There are a million blog posts out there on the topic of solo travel. Other bloggers will tell you how to get over the fear of traveling alone, or why solo travel will change you. This type of post has become particularly popular in the last year, especially in the solo female travel niche. While I do encourage people to try solo travel, this post is not a how-to or a why you should travel alone.
This is just me saying I don’t know how to travel any other way.
I am fiercely, stubbornly, annoyingly independent. I’m independent to the point that I don’t even know how to be dependent (or how to ask for help or how to compromise). One time a friend offered to carry my bag and I immediately shot back “what’s wrong with you?” Because you know, when someone offers to do something for you, it’s obviously an insult.
The Coromandel is where Kiwis go on holiday. This scenic peninsula is located on the Eastern side of the North Island, not far from Auckland. It’s full of lush forests, rolling green hills, beautiful beaches, and small, quiet towns. It’s the perfect place for a vacation, whether you live in New Zealand or you’re just visiting.
The Coromandel Peninsula is a wonderful place to visit if you love the outdoors and a slower pace of life. It’s definitely a beach-lover’s paradise, as you’re never too far from a nice sandy stretch of coastline. The weather is sunny and warm during most of the year. However, don’t be surprised if you’re met with lots of rain in the winter.
I have a pretty strong connection to the Coromandel, since I ended up living there for a total of 6 months. Most of my time was spent in the Mercury Bay area, but I had a chance to explore other parts of the peninsula too.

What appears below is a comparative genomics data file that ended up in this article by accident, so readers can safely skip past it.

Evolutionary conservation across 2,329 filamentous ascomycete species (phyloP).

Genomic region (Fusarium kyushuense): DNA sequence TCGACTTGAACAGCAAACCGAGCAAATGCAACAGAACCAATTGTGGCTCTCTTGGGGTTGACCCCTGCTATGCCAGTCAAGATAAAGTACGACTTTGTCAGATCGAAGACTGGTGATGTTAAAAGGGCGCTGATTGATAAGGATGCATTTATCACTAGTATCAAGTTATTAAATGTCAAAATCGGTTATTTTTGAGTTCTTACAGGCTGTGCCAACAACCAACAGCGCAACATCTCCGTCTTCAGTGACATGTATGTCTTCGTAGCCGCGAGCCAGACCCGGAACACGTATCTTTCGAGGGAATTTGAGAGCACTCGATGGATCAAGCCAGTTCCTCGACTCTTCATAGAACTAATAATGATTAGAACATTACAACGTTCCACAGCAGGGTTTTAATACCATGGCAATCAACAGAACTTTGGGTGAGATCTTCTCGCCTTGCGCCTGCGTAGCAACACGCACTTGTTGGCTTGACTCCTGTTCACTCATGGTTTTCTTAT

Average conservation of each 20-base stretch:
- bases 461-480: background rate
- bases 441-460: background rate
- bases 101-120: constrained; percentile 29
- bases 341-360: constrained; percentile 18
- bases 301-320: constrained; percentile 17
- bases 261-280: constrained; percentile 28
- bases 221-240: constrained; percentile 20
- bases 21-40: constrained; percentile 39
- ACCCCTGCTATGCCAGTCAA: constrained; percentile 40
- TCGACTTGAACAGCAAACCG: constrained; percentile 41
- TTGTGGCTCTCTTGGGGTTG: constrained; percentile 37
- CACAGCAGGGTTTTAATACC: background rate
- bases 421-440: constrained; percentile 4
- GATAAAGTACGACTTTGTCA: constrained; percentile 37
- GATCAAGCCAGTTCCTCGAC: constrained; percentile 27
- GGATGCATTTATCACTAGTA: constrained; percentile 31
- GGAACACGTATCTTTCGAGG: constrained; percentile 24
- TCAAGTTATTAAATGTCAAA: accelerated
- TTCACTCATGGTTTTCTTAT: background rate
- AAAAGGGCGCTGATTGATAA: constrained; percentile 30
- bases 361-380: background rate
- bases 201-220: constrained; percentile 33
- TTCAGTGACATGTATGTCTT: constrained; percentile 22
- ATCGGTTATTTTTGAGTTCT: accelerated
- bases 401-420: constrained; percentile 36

This guide is simply a collection of my favorite places around the Coromandel, as well as a few things I think everyone should add to their itinerary. It’s focused on major hubs, so activities are listed under the nearest town.
The road to Milford Sound (referred to as the Milford Road) is said to be one of the most scenic drives in New Zealand. And considering EVERY drive in New Zealand is pretty scenic, that’s saying a lot.
The Milford Road is the 119 km (74 mile) stretch of State Highway 94 between Te Anau and Milford Sound. It’s the only way to get there, unless you’re hiking or helicoptering in, which is definitely an option. It’s located within Fiordland National Park, so most of the surrounding areas have been left relatively untouched.
As you’re driving the Milford Road, you’ll see mountains, lakes, forests, open valleys, and waterfalls. If you’re taking the road to Milford Sound, it would truly be a shame not to stop along the way to see all of the stunning sights.
While every turn has something beautiful to see, there are a handful of popular stops on the Milford Road. These will be the busier places, since a lot of tours add these in to their itinerary, however they are worth the stop nonetheless.
Here are 6 places to stop on the road to Milford Sound, map included